While the primary objective of quality improvement is to identify and correct problems in the pursuit of improved patient care, it is important that any quality program not be all negative. On any given day, there are many more things going right in EMS than wrong. The good should be emphasized at every opportunity and in every way so your quality improvement program is as encouraging as it is educational. A good quality coordinator not only identifies and corrects problems, but also looks for opportunities to acknowledge excellence. Here are some ways to do that.
Awards: Every time I walk into the Bucks County Rescue Squad, I pass a trophy case full of awards that go back to 1932. Over the years, as volunteer rescue squads and ambulance corps in Pennsylvania gave way to the paid EMS agencies of today, annual banquets and awards dinners have fallen by the wayside. That’s unfortunate, because anyone who didn’t know better, seeing all those awards from yesteryear and nothing from today, might wonder, What’s wrong with these underachievers today? Since we’re doing more and better things than ever in EMS, why shouldn’t we acknowledge that in ways that positively reinforce the kind of behavior we’re seeking, as well as showcase those achievements on behalf of the agency?
As a result of this awareness, we commissioned three awards: the Code Buster Award, the Stork Club and the Top Gun Award. The Code Buster Award is a plaque that acknowledges successful resuscitations. The Stork Club is for baby deliveries in the field. Top Gun is for excellence in call management. Just like in the eponymous movie, the Top Gun Award is not an individual award, but rather for an EMS crew or team, which further encourages the team concept.
Within the first six months of commissioning those plaques, our people delivered three babies and had five successful resuscitations. This was a surprising number of achievements to everyone, but underscored the fact that you don’t realize how much good you’re doing in EMS until you take a step back and look. Although it was not our original intent, these awards helped us do that.
Initially I envisioned Top Gun being a monthly award. However, our medical director, Dr. David Jaslow, who is both our greatest champion and our toughest critic, insisted upon maintaining only the highest standards for the Top Gun Award. Consequently we ended up with just seven Top Gun recipients in the first 12 months. Surprisingly, it ended up being a much-sought-after award for which our providers were very competitive.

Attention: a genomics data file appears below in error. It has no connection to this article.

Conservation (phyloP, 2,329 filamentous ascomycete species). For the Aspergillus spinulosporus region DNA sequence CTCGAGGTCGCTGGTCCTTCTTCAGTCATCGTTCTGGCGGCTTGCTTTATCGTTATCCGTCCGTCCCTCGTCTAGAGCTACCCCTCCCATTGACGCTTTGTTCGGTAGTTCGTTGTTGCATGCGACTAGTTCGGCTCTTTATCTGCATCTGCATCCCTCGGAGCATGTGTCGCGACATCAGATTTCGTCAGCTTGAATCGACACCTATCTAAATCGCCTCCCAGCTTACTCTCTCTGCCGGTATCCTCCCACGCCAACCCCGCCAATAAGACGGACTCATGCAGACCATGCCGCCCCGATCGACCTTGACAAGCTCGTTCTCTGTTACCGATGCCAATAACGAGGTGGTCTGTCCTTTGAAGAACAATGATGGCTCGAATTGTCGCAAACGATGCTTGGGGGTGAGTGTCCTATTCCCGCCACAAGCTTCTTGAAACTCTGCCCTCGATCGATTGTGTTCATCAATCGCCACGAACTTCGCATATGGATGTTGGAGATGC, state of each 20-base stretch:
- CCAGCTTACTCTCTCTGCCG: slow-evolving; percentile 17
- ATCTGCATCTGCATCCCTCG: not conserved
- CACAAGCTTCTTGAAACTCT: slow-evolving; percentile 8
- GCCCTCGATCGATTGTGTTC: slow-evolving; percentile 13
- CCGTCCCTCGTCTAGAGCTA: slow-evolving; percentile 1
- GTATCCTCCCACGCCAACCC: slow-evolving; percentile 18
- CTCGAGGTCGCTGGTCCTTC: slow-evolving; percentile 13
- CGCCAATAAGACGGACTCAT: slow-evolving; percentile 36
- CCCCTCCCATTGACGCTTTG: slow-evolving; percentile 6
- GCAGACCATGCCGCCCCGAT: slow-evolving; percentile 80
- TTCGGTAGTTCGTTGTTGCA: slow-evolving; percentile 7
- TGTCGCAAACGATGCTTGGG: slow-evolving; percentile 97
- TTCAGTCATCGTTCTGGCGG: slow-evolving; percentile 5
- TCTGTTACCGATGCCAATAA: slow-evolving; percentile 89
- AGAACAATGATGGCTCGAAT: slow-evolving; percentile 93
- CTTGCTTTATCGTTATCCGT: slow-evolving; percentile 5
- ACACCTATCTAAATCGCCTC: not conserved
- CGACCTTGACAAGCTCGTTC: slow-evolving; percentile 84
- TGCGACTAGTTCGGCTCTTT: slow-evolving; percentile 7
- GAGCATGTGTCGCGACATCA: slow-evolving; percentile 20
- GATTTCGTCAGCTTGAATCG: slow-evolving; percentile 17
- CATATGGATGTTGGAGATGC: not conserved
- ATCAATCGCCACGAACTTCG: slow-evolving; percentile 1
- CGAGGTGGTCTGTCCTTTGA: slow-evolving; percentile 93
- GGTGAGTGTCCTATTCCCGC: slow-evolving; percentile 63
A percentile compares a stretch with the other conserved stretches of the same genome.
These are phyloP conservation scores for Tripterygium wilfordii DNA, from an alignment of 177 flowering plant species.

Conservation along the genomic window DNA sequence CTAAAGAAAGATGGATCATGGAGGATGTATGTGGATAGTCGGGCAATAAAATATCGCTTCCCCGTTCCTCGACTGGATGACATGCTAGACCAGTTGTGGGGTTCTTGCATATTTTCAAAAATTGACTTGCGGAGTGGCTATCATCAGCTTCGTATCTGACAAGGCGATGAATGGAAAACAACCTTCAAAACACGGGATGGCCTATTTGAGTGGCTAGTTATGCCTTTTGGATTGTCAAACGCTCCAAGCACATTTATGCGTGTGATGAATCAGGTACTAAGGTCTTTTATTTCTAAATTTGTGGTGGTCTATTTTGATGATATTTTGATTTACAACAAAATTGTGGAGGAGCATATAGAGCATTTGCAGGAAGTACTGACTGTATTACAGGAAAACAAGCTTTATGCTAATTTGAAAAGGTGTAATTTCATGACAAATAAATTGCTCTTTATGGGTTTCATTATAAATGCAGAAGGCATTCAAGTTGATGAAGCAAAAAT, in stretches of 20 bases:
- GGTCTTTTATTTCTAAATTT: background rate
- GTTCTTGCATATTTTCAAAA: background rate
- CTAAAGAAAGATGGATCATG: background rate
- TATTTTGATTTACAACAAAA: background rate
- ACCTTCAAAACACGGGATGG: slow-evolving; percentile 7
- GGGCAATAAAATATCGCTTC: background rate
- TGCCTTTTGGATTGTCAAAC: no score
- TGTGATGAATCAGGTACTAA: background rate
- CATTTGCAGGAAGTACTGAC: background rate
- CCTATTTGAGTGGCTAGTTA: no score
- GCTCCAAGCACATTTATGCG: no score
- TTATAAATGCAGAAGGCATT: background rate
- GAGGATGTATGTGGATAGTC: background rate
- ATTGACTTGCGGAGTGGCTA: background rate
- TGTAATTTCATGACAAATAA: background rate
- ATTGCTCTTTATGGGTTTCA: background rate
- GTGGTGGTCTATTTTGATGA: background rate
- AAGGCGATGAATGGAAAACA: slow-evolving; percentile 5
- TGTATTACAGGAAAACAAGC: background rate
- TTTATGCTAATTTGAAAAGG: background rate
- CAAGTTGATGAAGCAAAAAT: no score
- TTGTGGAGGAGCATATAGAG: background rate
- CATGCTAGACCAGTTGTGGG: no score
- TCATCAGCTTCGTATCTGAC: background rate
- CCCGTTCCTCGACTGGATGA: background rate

All three of these awards are represented on large plaques that hang on the wall opposite the main entrance to our building, so they are the first thing anyone sees upon entering.
Citations and commendations: Compliments are the gold medal of quality improvement. (One day perhaps we’ll have a real gold medal to give, but for right now compliments will have to do.) When a provider has, in the opinion of the medical director, done an exceptionally good job or handled a difficult call well, they should be recognized, and a letter of commendation is an easy and affordable way of doing so. The original commendation should be given to the provider, and a copy should be placed in their file.
Many municipalities present commendations for exemplary service to public servants and community members. If, in the opinion of your quality coordinator, medical director or chief, you have providers who have performed exceptionally well, consider approaching your mayor or council person with your recommendations. Likewise, some state representatives like awarding citations for achievements, exemplary service and anniversaries. Don’t hesitate to contact these people and recommend your personnel for these awards. Many other people receive these types of awards for doing a lot less than EMS does. It’s time for us to become a little more politically savvy and public-relations smart.